John-Paul Himka and Joanna Beata Michlic, eds., Bringing the Dark Past to Light: The Reception of the Holocaust in Post-Communist Europe, Lincoln & London: University of Nebraska Press, 2013, 778pp.
From the time of the fall of the Soviet Union and the transition to democracy, one of the most difficult political, moral and cultural challenges for the new democracies of Eastern Europe has been how to deal with their Holocaust past. This problem stems from several historical factors. Firstly, many in these countries played a uniquely lethal role as local helpers of the Nazis. Unlike elsewhere in Europe, this type of collaboration often included direct participation in mass murder. Secondly, the decades-old Soviet or Communist regimes refused to recognize Jewish peoplehood and the fact that the Nazis singled out the Jews, a primary ideological enemy of the Reich, for total annihilation. As the editors state in their excellent Introduction, in Communist discourse about World War II, “There was no room for public mourning and empathy for the dead Jews and the destroyed world of Eastern European civilization….” Although the Communist authorities prosecuted many of the Nazis’ local helpers, the issue of collaboration in the Holocaust never became part of their historical consciousness and social memory.
To complicate matters further, during the thirty years prior to the collapse of Communism in Europe, the Holocaust had become “the most potent, recognizable, and ubiquitous symbol of mass murder and genocide” throughout most of the Western world, and essentially served as a litmus test for the acceptance of Western (i.e., European Union) values. This development forced the new democracies of Eastern Europe to deal with the Holocaust from the beginning of their independence, since treating Shoah-related issues was regarded as a necessary step in forging good relations with Israel and the Jewish world, and therefore, critical for obtaining entry into the EU and NATO. Thus, with little time for preparation, the former Soviet republics and Communist dictatorships of Eastern Europe suddenly found themselves facing the following six practical Holocaust-related problems: 1) acknowledgement of guilt and apologizing to Israel/the Jewish world; 2) commemoration of the victims; 3) prosecution of unpunished perpetrators; 4) documentation (new history books); 5) education (new textbooks); and, 6) restitution.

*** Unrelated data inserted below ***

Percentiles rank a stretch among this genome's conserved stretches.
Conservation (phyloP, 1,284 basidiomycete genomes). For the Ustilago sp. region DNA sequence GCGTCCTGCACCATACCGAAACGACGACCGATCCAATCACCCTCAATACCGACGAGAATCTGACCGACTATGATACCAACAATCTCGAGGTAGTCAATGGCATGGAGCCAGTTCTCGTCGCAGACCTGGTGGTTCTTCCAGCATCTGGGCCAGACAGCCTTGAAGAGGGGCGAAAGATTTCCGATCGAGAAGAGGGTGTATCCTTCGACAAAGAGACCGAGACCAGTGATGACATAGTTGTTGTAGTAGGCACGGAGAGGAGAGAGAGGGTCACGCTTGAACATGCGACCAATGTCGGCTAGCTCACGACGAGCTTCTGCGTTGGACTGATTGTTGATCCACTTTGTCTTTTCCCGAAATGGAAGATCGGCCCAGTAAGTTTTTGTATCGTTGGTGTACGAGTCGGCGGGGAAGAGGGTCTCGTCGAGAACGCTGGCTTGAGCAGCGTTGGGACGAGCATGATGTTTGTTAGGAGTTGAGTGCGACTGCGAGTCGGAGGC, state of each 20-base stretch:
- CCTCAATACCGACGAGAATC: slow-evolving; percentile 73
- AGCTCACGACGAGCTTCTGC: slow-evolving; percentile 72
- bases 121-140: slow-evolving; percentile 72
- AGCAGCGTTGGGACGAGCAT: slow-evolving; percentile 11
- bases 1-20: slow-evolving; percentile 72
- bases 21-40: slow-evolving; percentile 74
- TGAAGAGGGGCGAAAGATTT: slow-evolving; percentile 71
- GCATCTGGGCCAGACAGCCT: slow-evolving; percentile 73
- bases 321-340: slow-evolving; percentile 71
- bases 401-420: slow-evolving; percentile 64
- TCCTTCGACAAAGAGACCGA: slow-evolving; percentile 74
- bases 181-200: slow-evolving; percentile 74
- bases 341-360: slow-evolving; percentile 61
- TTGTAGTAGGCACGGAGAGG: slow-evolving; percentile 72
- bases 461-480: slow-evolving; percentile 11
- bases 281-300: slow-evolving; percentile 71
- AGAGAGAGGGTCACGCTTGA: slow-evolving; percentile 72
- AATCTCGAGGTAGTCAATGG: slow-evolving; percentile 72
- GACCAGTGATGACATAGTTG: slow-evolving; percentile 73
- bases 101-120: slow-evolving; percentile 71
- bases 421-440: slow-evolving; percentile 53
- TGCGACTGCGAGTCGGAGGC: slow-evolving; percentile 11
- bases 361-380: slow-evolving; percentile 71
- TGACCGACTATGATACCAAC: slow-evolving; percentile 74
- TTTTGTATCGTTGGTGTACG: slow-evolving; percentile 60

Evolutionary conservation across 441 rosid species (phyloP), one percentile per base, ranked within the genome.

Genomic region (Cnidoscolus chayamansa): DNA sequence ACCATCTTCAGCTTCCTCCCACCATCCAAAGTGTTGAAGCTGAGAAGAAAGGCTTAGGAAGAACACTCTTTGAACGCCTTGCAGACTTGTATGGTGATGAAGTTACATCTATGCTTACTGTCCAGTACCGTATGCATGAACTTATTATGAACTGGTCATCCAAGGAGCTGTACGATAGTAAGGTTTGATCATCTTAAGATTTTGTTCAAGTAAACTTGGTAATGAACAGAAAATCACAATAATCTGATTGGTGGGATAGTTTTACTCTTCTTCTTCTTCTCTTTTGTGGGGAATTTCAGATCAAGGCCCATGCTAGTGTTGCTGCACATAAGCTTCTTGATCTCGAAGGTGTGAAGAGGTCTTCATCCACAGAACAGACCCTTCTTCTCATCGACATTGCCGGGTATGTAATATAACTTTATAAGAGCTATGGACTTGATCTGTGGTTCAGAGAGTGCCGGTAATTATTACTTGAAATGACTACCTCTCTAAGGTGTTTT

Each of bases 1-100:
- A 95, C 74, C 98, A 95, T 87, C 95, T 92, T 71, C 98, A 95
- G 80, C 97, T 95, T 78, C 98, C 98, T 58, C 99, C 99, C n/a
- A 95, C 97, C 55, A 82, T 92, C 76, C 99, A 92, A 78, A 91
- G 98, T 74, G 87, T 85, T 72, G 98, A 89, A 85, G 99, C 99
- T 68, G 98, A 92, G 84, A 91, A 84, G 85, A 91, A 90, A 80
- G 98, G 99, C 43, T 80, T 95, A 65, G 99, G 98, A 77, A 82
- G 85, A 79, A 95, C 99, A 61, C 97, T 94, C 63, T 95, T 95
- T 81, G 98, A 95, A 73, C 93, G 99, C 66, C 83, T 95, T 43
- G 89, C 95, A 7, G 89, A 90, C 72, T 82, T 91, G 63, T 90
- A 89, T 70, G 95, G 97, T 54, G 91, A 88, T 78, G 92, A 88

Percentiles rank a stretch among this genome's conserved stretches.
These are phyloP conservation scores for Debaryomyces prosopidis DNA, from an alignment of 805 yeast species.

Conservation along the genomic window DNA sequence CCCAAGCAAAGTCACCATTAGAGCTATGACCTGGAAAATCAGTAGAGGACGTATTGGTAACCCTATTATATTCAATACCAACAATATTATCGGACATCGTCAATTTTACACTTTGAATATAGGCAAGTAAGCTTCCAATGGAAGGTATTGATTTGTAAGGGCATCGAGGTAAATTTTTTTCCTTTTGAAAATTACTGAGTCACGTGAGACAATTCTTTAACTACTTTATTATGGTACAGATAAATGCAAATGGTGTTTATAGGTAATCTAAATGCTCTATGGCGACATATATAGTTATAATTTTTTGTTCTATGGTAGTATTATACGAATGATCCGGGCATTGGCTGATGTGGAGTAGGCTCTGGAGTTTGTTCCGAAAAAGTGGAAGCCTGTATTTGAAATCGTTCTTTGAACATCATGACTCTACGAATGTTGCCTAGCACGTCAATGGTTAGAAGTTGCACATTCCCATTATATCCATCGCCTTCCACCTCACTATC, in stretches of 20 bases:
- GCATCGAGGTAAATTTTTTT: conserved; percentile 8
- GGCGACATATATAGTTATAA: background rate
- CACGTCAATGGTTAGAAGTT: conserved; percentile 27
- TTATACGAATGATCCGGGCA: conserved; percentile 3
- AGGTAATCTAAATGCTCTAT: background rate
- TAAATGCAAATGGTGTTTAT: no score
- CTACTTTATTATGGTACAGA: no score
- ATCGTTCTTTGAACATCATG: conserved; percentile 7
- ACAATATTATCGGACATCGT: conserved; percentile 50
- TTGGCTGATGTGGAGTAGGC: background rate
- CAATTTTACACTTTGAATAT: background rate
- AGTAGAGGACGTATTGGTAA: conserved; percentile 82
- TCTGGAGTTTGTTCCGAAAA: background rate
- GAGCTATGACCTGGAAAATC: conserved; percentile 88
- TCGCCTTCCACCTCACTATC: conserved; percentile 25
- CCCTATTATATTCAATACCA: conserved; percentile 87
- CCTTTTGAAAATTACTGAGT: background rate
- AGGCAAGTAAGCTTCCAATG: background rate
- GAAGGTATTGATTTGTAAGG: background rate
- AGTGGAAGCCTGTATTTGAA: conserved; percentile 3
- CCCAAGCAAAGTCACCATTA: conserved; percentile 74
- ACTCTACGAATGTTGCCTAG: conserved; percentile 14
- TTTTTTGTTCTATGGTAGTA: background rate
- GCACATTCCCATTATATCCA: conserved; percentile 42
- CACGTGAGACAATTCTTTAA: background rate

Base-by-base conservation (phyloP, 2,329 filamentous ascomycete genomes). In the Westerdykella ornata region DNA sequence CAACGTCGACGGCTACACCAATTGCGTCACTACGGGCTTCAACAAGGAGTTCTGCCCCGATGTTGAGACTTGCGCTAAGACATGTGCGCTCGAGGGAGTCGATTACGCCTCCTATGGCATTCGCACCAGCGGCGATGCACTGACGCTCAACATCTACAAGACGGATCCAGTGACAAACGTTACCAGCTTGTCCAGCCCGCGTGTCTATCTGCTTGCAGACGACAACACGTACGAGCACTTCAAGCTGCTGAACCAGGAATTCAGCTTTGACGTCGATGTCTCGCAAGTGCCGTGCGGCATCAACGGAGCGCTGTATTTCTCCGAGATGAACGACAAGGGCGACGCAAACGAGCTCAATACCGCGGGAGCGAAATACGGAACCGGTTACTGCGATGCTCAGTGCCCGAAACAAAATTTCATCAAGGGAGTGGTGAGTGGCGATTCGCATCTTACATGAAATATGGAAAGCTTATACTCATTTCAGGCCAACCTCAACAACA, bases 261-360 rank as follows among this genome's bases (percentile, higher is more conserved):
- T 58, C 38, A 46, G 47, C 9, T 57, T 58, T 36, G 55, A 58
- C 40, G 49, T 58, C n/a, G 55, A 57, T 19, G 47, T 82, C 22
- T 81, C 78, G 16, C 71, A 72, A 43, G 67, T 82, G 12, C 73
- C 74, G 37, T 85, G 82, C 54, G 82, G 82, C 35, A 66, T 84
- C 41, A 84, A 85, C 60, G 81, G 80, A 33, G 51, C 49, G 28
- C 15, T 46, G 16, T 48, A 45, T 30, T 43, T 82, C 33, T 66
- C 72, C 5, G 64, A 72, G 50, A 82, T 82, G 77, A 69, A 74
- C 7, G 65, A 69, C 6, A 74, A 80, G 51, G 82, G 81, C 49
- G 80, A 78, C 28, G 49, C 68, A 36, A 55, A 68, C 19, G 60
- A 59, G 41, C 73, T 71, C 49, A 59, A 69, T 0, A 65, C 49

Bringing the Dark Past to Light is an ambitious effort to present a summary of how these issues are currently treated in all the new democracies of Eastern Europe that some 25 years ago gained their independence from Communist or Soviet rule, with the exception of Montenegro that became independent after this volume was published. (The book includes a substantial chapter on East Germany [DDR] as well.) In order to explain the relevant background, these articles also deal with the manner in which the previous Communist regimes dealt with the subject and thus provide an important overview of the issues since the end of World War II.
Since it is an anthology, not all the articles are of the same quality. The relative importance of the various articles depends to a large extent on the size of the local prewar Jewish community, and the wider impact, if any, of the country’s treatment of its Holocaust-related issues. Accordingly, the chapters on Poland (Joanna Beata Michlic and Malgorzata Melchior), Ukraine (John-Paul Himka), Belarus (Per Anders Rudling), Hungary (Paul Hanebrink and Catherine Portuges), Romania (Felicia Waldman and Mihai Chioveanu) and Russia (Klas-Goran Karlsson) are obviously of greater interest. The chapters on the Baltic nations: Estonia (Anton Weiss-Wendt); Latvia (Bella Zisere) and Lithuania (Saulius Suziedelis and Sarunas Liekis) deserve special attention as these countries play a major role in promoting the canard of equivalence between Communist and Nazi crimes. Likewise, Macedonia (Holly Case) and Moldova (Vladimir Solanari) must be studied since the history of the Holocaust is being manipulated as part of their contemporary political struggles.
Professor Omer Bartov in his illuminating conclusion summarizes the four major findings that emerge from the book. Firstly, the fall of Communism forced the nations of Eastern Europe to confront the Holocaust and the crimes of Communism, which hitherto had either been ignored or marginalized and which, upon the transition to democracy, began to compete with each other. Secondly, although the emergence from Communism has led to a new look at the past and to a reexamination of the historical record, these new perspectives remain strongly linked to issues of prewar nationalism, fascism and postwar Communist crimes. Their relative impact differs from country to country depending on their respective historical experience. Thirdly, the ensuing debates play different roles in the contemporary domestic and foreign policies of the various Eastern European countries, and the Holocaust is utilized in a variety of unpredictable and bewildering ways. Fourthly and finally, throughout the postwar period, Communist and post-Communist discourse on the Shoah has always been influenced by developments in the West.
Bringing the Dark Past to Light is an extremely valuable resource for those who wish to understand how the Holocaust is treated and how history remains a powerful force in shaping foreign and domestic policy in post-Communist Eastern Europe. It offers many examples of the manipulation of history and its impact upon numerous aspects of daily life. As Omer Bartov points out, “the dark past we wish to bring to light is not as dead, and not as past as all that; it is still an active agent in formulating people’s understanding of the past and hopes for the future.”